What Is an Apple Pip?
"Pip" means the seed of an apple (Malus domestica). A simple way to view the pips is to cut an apple in half, revealing the tough core that houses varying numbers of seeds based on the type and the health of the parent plant. A single apple seed, however, rarely produces the same type of tree from which it was grown. Most apple trees today are hybrids, or crosses, of at least two other types, with the focus placed on developing more disease-resistant or more productive varieties. Pips must undergo a cooling period in order to germinate properly.
Cool Your Pips
Hardy in U.S. Department of Agriculture plant hardiness zones 3 to 8, apples are grown from pips that have been chilled at a steady temperature of 40 degrees Fahrenheit during a period of dormancy that is also called after-ripening. This subjects the pips to the same conditions they would experience if left outside during the winter. In fact, planting the seeds outside in the fall is one way to accomplish the after-ripening, during which the seed's embryo develops fully and becomes capable of producing new growth. The other method involves refrigerating the seeds for a specific time before planting them.
- "Pip" means the seed of an apple (Malus domestica).
- A simple way to view the pips is to cut an apple in half, revealing the tough core that houses varying numbers of seeds based on the type and the health of the parent plant.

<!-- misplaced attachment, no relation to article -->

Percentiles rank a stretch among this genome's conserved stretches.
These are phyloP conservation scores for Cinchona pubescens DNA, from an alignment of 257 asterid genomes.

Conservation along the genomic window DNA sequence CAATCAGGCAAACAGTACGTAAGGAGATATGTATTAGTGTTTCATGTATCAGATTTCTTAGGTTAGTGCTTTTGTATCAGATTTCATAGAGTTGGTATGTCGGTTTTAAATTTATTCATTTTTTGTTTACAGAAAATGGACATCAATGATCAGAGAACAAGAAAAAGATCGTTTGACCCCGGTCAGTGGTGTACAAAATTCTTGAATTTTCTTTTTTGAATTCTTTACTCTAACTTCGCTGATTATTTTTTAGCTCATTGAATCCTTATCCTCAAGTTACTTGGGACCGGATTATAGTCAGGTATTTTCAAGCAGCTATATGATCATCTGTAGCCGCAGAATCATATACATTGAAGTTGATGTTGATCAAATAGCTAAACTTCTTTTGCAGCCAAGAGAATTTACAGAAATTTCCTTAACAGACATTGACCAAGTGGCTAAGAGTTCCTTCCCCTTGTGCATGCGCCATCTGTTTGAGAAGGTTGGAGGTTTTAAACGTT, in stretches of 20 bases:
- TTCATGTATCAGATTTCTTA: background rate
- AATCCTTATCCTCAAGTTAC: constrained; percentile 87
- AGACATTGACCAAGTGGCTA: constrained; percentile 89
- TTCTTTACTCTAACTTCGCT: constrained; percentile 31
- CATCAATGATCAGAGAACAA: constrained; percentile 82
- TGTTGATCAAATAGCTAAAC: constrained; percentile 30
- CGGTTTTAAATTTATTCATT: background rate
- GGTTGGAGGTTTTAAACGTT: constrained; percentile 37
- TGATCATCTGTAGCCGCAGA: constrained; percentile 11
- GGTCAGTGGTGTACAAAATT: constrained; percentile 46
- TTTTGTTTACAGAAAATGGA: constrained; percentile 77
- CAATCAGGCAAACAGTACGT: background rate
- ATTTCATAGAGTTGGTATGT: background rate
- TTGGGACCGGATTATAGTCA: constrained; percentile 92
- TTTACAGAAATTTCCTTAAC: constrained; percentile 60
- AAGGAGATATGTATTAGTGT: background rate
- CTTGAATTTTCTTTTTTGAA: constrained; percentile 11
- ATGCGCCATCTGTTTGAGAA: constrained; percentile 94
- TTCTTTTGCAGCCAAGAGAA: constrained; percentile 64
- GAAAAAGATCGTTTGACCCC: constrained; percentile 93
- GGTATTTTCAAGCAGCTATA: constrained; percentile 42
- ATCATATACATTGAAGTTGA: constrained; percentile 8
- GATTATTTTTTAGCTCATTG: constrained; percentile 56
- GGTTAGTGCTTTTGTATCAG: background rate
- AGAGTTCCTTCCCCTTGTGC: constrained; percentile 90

According to the University of Minnesota Extension's website, fruit trees sold commercially are grown using root stock and scion, plus a secondary variety stock that is grafted onto the root stock. If you plant apple pips -- after the chilling process -- it takes another six to eight weeks before they germinate.
Connell Apple Trees
Connell Red apple trees are a mutation from the Fireside McIntosh apple, which is a red apple with yellow markings. The new variety of apple was named after him in 1957. Grow Connell apple trees for edible landscapes, shade trees, accent plants and orchard trees. Connell apple trees bloom late in the spring with clusters of white flowers tinted with pink. The dark green leaves change to yellow when the color fall weather occurs. This means that an apple tree, of a different variety, that blooms at the same time must be planted nearby. Connell apple trees are prone to diseases like mildew, scab, fire blight, apple rust disease, black rot and bitter rot. Connell apple trees must be grown in full sunlight. Because of its height limit, it can be planted under overhead wires. This variety of apple tree will lives over 50 years in good growing conditions.
- According to the University of Minnesota Extension's website, fruit trees sold commercially are grown using root stock and scion, plus a secondary variety stock that is grafted onto the root stock.
- Because of its height limit, it can be planted under overhead wires.
- University of Minnesota Extension: Growing New Fruit Tree Plants from Seed
- The Old Farmer's Almanac: Apples
- University of Illinois Extension: Apples and More: Apple Facts
- Terry Ettinger Horticultural Consulting Services: Growing Apple Trees From Seed
- University of California Cooperative Extension: Low-Chill Apples
- Sunset: Apple
- Journal of the American Pomological Society: Connell Red Apple
- Alger County Courthouse: Fruit Trees
- Sun Valley Garden Center: Connell Red Apple
Rachel Lovejoy has been writing professionally since 1990 and currently writes a weekly column entitled "From the Urban Wilderness" for the Journal Tribune in Biddeford, Maine, as well as short novellas for Amazon Kindle. Lovejoy graduated from the University of Southern Maine in 1996 with a Bachelor of Arts in English.